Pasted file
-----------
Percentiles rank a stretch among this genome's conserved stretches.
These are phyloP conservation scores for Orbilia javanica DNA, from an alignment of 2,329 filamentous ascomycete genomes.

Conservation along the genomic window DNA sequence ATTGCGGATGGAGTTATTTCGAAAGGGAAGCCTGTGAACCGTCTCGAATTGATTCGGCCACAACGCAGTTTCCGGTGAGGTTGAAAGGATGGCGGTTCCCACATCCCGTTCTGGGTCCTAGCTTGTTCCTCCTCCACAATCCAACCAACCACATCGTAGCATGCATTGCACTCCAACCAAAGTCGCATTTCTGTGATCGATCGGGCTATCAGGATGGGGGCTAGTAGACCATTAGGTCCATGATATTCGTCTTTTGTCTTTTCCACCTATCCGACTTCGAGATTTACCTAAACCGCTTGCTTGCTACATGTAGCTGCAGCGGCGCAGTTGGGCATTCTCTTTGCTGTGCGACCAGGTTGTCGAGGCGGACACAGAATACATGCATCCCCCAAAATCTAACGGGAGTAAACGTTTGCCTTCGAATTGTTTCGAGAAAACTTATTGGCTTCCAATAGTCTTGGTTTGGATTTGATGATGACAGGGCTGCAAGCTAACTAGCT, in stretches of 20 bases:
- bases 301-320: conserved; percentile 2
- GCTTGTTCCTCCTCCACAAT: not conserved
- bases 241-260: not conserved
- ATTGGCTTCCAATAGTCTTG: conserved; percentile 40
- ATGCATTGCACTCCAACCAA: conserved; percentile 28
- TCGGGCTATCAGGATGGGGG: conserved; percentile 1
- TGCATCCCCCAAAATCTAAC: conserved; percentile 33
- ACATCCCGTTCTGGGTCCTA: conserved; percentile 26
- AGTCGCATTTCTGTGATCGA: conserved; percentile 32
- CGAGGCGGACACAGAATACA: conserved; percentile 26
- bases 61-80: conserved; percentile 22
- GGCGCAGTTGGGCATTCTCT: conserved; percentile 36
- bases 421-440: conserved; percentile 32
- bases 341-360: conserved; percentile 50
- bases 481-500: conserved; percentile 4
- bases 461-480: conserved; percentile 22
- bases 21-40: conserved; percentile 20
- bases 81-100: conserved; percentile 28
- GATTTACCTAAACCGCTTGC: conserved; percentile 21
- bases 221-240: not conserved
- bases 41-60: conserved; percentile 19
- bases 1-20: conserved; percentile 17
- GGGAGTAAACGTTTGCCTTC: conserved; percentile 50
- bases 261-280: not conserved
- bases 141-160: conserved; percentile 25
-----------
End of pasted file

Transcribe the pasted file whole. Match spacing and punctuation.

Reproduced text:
Percentiles rank a stretch among this genome's conserved stretches.
These are phyloP conservation scores for Orbilia javanica DNA, from an alignment of 2,329 filamentous ascomycete genomes.

Conservation along the genomic window DNA sequence ATTGCGGATGGAGTTATTTCGAAAGGGAAGCCTGTGAACCGTCTCGAATTGATTCGGCCACAACGCAGTTTCCGGTGAGGTTGAAAGGATGGCGGTTCCCACATCCCGTTCTGGGTCCTAGCTTGTTCCTCCTCCACAATCCAACCAACCACATCGTAGCATGCATTGCACTCCAACCAAAGTCGCATTTCTGTGATCGATCGGGCTATCAGGATGGGGGCTAGTAGACCATTAGGTCCATGATATTCGTCTTTTGTCTTTTCCACCTATCCGACTTCGAGATTTACCTAAACCGCTTGCTTGCTACATGTAGCTGCAGCGGCGCAGTTGGGCATTCTCTTTGCTGTGCGACCAGGTTGTCGAGGCGGACACAGAATACATGCATCCCCCAAAATCTAACGGGAGTAAACGTTTGCCTTCGAATTGTTTCGAGAAAACTTATTGGCTTCCAATAGTCTTGGTTTGGATTTGATGATGACAGGGCTGCAAGCTAACTAGCT, in stretches of 20 bases:
- bases 301-320: conserved; percentile 2
- GCTTGTTCCTCCTCCACAAT: not conserved
- bases 241-260: not conserved
- ATTGGCTTCCAATAGTCTTG: conserved; percentile 40
- ATGCATTGCACTCCAACCAA: conserved; percentile 28
- TCGGGCTATCAGGATGGGGG: conserved; percentile 1
- TGCATCCCCCAAAATCTAAC: conserved; percentile 33
- ACATCCCGTTCTGGGTCCTA: conserved; percentile 26
- AGTCGCATTTCTGTGATCGA: conserved; percentile 32
- CGAGGCGGACACAGAATACA: conserved; percentile 26
- bases 61-80: conserved; percentile 22
- GGCGCAGTTGGGCATTCTCT: conserved; percentile 36
- bases 421-440: conserved; percentile 32
- bases 341-360: conserved; percentile 50
- bases 481-500: conserved; percentile 4
- bases 461-480: conserved; percentile 22
- bases 21-40: conserved; percentile 20
- bases 81-100: conserved; percentile 28
- GATTTACCTAAACCGCTTGC: conserved; percentile 21
- bases 221-240: not conserved
- bases 41-60: conserved; percentile 19
- bases 1-20: conserved; percentile 17
- GGGAGTAAACGTTTGCCTTC: conserved; percentile 50
- bases 261-280: not conserved
- bases 141-160: conserved; percentile 25